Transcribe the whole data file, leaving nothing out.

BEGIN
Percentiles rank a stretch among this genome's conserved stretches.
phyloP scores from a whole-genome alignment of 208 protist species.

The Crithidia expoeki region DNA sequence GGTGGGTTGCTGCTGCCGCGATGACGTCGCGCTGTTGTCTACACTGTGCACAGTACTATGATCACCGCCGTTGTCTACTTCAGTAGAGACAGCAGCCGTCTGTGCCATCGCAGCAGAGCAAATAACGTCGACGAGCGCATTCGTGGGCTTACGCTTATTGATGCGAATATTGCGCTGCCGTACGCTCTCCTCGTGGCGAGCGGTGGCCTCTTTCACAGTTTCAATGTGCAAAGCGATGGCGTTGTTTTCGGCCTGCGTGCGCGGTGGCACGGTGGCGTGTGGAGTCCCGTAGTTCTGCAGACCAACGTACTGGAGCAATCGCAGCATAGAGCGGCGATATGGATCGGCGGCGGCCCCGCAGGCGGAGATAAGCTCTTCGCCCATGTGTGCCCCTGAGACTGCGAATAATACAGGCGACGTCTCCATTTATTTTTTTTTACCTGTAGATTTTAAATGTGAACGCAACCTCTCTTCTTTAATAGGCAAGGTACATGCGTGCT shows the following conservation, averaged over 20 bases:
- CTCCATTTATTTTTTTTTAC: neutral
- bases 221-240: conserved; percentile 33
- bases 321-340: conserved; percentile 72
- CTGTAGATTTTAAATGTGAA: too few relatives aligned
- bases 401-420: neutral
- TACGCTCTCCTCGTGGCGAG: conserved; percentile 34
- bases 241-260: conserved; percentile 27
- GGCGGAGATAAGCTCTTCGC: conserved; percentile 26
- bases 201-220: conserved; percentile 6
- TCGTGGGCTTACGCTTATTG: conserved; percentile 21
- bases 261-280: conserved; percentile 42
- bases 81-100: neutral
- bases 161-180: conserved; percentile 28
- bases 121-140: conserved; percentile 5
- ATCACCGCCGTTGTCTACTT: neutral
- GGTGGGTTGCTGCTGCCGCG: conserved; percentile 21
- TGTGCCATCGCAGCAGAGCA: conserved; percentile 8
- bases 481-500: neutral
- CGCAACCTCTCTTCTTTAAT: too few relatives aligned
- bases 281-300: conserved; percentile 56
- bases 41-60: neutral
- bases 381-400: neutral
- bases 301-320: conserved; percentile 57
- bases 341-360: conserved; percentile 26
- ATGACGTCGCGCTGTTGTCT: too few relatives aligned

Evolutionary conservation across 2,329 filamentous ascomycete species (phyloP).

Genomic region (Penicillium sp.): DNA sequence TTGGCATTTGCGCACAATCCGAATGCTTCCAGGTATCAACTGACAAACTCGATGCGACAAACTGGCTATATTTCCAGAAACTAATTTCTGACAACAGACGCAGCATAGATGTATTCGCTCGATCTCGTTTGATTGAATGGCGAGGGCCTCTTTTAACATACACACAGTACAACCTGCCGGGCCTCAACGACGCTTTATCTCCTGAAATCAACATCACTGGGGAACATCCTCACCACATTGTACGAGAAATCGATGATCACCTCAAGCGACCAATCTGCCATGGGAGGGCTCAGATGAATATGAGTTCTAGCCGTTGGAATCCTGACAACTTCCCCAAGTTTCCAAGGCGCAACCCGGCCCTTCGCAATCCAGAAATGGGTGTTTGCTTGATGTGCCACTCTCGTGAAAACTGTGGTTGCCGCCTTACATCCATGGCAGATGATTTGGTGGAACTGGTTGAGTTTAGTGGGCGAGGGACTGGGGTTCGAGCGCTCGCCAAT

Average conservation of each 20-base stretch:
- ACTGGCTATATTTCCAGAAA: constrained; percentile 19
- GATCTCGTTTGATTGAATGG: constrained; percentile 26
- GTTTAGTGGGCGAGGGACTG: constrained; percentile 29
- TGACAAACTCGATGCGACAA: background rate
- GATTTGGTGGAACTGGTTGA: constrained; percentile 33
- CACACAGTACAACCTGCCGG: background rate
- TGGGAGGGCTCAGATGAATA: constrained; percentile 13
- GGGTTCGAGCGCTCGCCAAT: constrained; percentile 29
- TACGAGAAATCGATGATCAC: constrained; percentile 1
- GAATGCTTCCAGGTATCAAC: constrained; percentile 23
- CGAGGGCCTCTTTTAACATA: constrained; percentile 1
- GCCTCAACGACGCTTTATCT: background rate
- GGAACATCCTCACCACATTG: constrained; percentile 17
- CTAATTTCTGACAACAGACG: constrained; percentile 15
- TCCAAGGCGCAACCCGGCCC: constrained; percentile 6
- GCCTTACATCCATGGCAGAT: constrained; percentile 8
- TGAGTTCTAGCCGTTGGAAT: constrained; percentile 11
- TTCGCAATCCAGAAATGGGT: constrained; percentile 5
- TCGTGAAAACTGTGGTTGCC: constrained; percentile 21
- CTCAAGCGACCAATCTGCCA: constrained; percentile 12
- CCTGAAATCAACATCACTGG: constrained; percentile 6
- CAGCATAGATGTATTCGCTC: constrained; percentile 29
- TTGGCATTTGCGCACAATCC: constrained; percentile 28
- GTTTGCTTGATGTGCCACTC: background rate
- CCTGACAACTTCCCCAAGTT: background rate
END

Percentiles rank a stretch among this genome's conserved stretches.
phyloP scores from a whole-genome alignment of 208 protist species.

The Crithidia expoeki region DNA sequence GGTGGGTTGCTGCTGCCGCGATGACGTCGCGCTGTTGTCTACACTGTGCACAGTACTATGATCACCGCCGTTGTCTACTTCAGTAGAGACAGCAGCCGTCTGTGCCATCGCAGCAGAGCAAATAACGTCGACGAGCGCATTCGTGGGCTTACGCTTATTGATGCGAATATTGCGCTGCCGTACGCTCTCCTCGTGGCGAGCGGTGGCCTCTTTCACAGTTTCAATGTGCAAAGCGATGGCGTTGTTTTCGGCCTGCGTGCGCGGTGGCACGGTGGCGTGTGGAGTCCCGTAGTTCTGCAGACCAACGTACTGGAGCAATCGCAGCATAGAGCGGCGATATGGATCGGCGGCGGCCCCGCAGGCGGAGATAAGCTCTTCGCCCATGTGTGCCCCTGAGACTGCGAATAATACAGGCGACGTCTCCATTTATTTTTTTTTACCTGTAGATTTTAAATGTGAACGCAACCTCTCTTCTTTAATAGGCAAGGTACATGCGTGCT shows the following conservation, averaged over 20 bases:
- CTCCATTTATTTTTTTTTAC: neutral
- bases 221-240: conserved; percentile 33
- bases 321-340: conserved; percentile 72
- CTGTAGATTTTAAATGTGAA: too few relatives aligned
- bases 401-420: neutral
- TACGCTCTCCTCGTGGCGAG: conserved; percentile 34
- bases 241-260: conserved; percentile 27
- GGCGGAGATAAGCTCTTCGC: conserved; percentile 26
- bases 201-220: conserved; percentile 6
- TCGTGGGCTTACGCTTATTG: conserved; percentile 21
- bases 261-280: conserved; percentile 42
- bases 81-100: neutral
- bases 161-180: conserved; percentile 28
- bases 121-140: conserved; percentile 5
- ATCACCGCCGTTGTCTACTT: neutral
- GGTGGGTTGCTGCTGCCGCG: conserved; percentile 21
- TGTGCCATCGCAGCAGAGCA: conserved; percentile 8
- bases 481-500: neutral
- CGCAACCTCTCTTCTTTAAT: too few relatives aligned
- bases 281-300: conserved; percentile 56
- bases 41-60: neutral
- bases 381-400: neutral
- bases 301-320: conserved; percentile 57
- bases 341-360: conserved; percentile 26
- ATGACGTCGCGCTGTTGTCT: too few relatives aligned

Evolutionary conservation across 2,329 filamentous ascomycete species (phyloP).

Genomic region (Penicillium sp.): DNA sequence TTGGCATTTGCGCACAATCCGAATGCTTCCAGGTATCAACTGACAAACTCGATGCGACAAACTGGCTATATTTCCAGAAACTAATTTCTGACAACAGACGCAGCATAGATGTATTCGCTCGATCTCGTTTGATTGAATGGCGAGGGCCTCTTTTAACATACACACAGTACAACCTGCCGGGCCTCAACGACGCTTTATCTCCTGAAATCAACATCACTGGGGAACATCCTCACCACATTGTACGAGAAATCGATGATCACCTCAAGCGACCAATCTGCCATGGGAGGGCTCAGATGAATATGAGTTCTAGCCGTTGGAATCCTGACAACTTCCCCAAGTTTCCAAGGCGCAACCCGGCCCTTCGCAATCCAGAAATGGGTGTTTGCTTGATGTGCCACTCTCGTGAAAACTGTGGTTGCCGCCTTACATCCATGGCAGATGATTTGGTGGAACTGGTTGAGTTTAGTGGGCGAGGGACTGGGGTTCGAGCGCTCGCCAAT

Average conservation of each 20-base stretch:
- ACTGGCTATATTTCCAGAAA: constrained; percentile 19
- GATCTCGTTTGATTGAATGG: constrained; percentile 26
- GTTTAGTGGGCGAGGGACTG: constrained; percentile 29
- TGACAAACTCGATGCGACAA: background rate
- GATTTGGTGGAACTGGTTGA: constrained; percentile 33
- CACACAGTACAACCTGCCGG: background rate
- TGGGAGGGCTCAGATGAATA: constrained; percentile 13
- GGGTTCGAGCGCTCGCCAAT: constrained; percentile 29
- TACGAGAAATCGATGATCAC: constrained; percentile 1
- GAATGCTTCCAGGTATCAAC: constrained; percentile 23
- CGAGGGCCTCTTTTAACATA: constrained; percentile 1
- GCCTCAACGACGCTTTATCT: background rate
- GGAACATCCTCACCACATTG: constrained; percentile 17
- CTAATTTCTGACAACAGACG: constrained; percentile 15
- TCCAAGGCGCAACCCGGCCC: constrained; percentile 6
- GCCTTACATCCATGGCAGAT: constrained; percentile 8
- TGAGTTCTAGCCGTTGGAAT: constrained; percentile 11
- TTCGCAATCCAGAAATGGGT: constrained; percentile 5
- TCGTGAAAACTGTGGTTGCC: constrained; percentile 21
- CTCAAGCGACCAATCTGCCA: constrained; percentile 12
- CCTGAAATCAACATCACTGG: constrained; percentile 6
- CAGCATAGATGTATTCGCTC: constrained; percentile 29
- TTGGCATTTGCGCACAATCC: constrained; percentile 28
- GTTTGCTTGATGTGCCACTC: background rate
- CCTGACAACTTCCCCAAGTT: background rate